[ 374 Pa. Page 60]

    for the right acquired "'must be measured by the enjoyment of it, and... [it] had no right to use it in a different and more extensive manner.'": Jones v. Crow, 32 Pa. 398. See also Donahue v. Punxsutawney, 298 Pa. 77, 148 A. 41.Cf. Davis v. Winsor, 165 Pa. Superior Ct. 212, 67 A.2d 569. It cannot be said, as contended by the Township, that the parties must have anticipated the possible increase of the burden, and Seidler v. Waln, 266 Pa. 361, 109 A. 643, cannot be held to be controlling in this case, even though this were to be held to be an easement. See also Heffley v. Lohr, 149 Pa. Superior Ct. 586, 27 A.2d 275. Defendant assumes that its use was reasonable, but the findings are to the contrary.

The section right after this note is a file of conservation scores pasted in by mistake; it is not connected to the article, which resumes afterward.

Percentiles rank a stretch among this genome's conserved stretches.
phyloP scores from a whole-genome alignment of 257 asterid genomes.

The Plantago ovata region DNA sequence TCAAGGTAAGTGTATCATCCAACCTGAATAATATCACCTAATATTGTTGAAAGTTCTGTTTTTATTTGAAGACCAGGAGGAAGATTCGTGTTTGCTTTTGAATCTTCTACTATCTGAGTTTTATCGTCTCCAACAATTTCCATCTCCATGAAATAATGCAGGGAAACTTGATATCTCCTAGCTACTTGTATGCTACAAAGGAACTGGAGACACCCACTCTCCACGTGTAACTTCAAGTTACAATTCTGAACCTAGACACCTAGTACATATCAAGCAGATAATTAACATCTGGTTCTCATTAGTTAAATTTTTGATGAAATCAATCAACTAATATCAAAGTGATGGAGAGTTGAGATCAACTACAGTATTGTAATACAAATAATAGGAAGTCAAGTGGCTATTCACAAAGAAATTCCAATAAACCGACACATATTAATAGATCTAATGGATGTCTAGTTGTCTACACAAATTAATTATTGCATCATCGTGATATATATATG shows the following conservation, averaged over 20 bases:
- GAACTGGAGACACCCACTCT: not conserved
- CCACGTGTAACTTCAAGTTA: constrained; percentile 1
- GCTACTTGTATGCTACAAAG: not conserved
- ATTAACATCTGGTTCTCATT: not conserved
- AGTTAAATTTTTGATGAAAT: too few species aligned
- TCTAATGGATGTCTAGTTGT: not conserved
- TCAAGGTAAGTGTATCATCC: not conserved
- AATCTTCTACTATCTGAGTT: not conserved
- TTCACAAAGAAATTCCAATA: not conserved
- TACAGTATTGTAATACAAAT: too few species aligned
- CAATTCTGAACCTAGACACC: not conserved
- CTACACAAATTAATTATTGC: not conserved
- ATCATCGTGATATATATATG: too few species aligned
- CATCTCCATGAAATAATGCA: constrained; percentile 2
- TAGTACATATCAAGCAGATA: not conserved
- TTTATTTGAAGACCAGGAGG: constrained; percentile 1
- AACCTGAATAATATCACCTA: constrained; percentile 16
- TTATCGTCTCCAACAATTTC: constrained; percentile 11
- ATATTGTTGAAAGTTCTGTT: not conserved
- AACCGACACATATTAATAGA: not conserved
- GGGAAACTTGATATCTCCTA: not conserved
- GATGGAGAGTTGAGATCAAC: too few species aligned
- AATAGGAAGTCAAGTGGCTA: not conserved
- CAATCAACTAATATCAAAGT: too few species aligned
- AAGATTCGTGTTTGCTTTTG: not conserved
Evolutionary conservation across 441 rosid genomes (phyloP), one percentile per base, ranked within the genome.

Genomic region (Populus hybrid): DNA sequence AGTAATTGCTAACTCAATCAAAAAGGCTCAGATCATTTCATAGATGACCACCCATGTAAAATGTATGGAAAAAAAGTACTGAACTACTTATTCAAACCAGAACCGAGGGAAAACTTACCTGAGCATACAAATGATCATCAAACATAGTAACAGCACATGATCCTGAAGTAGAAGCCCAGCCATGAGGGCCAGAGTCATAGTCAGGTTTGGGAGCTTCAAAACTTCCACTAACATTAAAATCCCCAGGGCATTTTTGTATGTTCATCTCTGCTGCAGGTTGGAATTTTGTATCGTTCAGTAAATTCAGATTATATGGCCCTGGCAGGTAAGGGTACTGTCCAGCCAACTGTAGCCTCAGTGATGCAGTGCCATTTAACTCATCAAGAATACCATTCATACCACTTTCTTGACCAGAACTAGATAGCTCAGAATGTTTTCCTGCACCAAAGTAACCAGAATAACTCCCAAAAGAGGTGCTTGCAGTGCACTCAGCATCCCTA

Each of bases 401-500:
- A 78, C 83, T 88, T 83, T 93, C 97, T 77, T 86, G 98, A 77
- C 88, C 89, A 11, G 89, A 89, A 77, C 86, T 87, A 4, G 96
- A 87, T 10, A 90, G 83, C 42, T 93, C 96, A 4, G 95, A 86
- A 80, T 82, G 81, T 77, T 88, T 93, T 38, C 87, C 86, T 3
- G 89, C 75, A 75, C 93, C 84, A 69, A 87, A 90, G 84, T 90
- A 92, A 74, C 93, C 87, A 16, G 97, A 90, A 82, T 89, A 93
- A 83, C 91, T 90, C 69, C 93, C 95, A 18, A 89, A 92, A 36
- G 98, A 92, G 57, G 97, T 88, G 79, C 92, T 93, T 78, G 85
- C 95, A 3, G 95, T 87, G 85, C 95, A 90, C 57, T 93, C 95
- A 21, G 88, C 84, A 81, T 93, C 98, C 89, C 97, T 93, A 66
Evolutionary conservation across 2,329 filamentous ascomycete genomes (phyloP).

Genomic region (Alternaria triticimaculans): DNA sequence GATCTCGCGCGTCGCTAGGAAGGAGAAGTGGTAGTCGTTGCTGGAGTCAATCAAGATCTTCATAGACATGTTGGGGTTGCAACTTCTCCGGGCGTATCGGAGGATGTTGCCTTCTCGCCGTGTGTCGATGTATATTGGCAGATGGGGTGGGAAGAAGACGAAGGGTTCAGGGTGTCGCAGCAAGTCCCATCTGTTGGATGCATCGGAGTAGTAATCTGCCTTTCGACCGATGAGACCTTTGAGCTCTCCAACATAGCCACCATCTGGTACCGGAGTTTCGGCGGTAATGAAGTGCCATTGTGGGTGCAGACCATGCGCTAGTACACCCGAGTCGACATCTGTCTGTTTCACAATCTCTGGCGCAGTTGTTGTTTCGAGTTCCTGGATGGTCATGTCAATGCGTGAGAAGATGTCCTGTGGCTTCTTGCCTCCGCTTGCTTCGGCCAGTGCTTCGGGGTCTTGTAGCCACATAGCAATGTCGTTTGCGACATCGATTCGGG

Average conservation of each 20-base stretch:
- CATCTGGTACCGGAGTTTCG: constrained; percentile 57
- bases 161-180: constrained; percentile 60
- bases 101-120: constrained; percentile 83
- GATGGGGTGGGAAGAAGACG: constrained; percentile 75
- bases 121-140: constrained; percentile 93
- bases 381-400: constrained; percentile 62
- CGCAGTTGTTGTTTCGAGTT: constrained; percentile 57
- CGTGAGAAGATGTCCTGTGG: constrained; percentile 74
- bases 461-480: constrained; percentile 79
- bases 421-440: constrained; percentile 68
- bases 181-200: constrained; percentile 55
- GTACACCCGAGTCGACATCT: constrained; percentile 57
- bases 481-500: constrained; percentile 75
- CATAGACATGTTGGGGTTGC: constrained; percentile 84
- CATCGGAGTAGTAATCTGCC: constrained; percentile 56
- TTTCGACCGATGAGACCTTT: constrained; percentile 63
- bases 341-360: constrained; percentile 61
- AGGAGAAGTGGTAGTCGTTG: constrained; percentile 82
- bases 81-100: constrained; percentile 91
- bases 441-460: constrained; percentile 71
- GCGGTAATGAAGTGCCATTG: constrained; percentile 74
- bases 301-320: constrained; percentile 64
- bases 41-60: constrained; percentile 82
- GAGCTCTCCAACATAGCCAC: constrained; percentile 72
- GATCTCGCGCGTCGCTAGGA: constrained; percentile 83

The contention that the Federal Housing Authority, not the Township, is liable, is untenable. Without the knowledge or consent of plaintiff, this defendant contracted to provide sewer service to the Federal Housing Authority. It supplied inadequate facilities, and as a result of accepting the sewage from the project into its system, it caused the damage to plaintiff's property. See Huddleston v. Borough of West Bellevue et al., 111 Pa. 110, 2 A. 200. It was the defendant's act, not that of the Federal Housing Authority, which created the condition resulting in loss to plaintiff.

Decree affirmed, each side to pay its own costs.


Decree affirmed, each side to pay its own costs.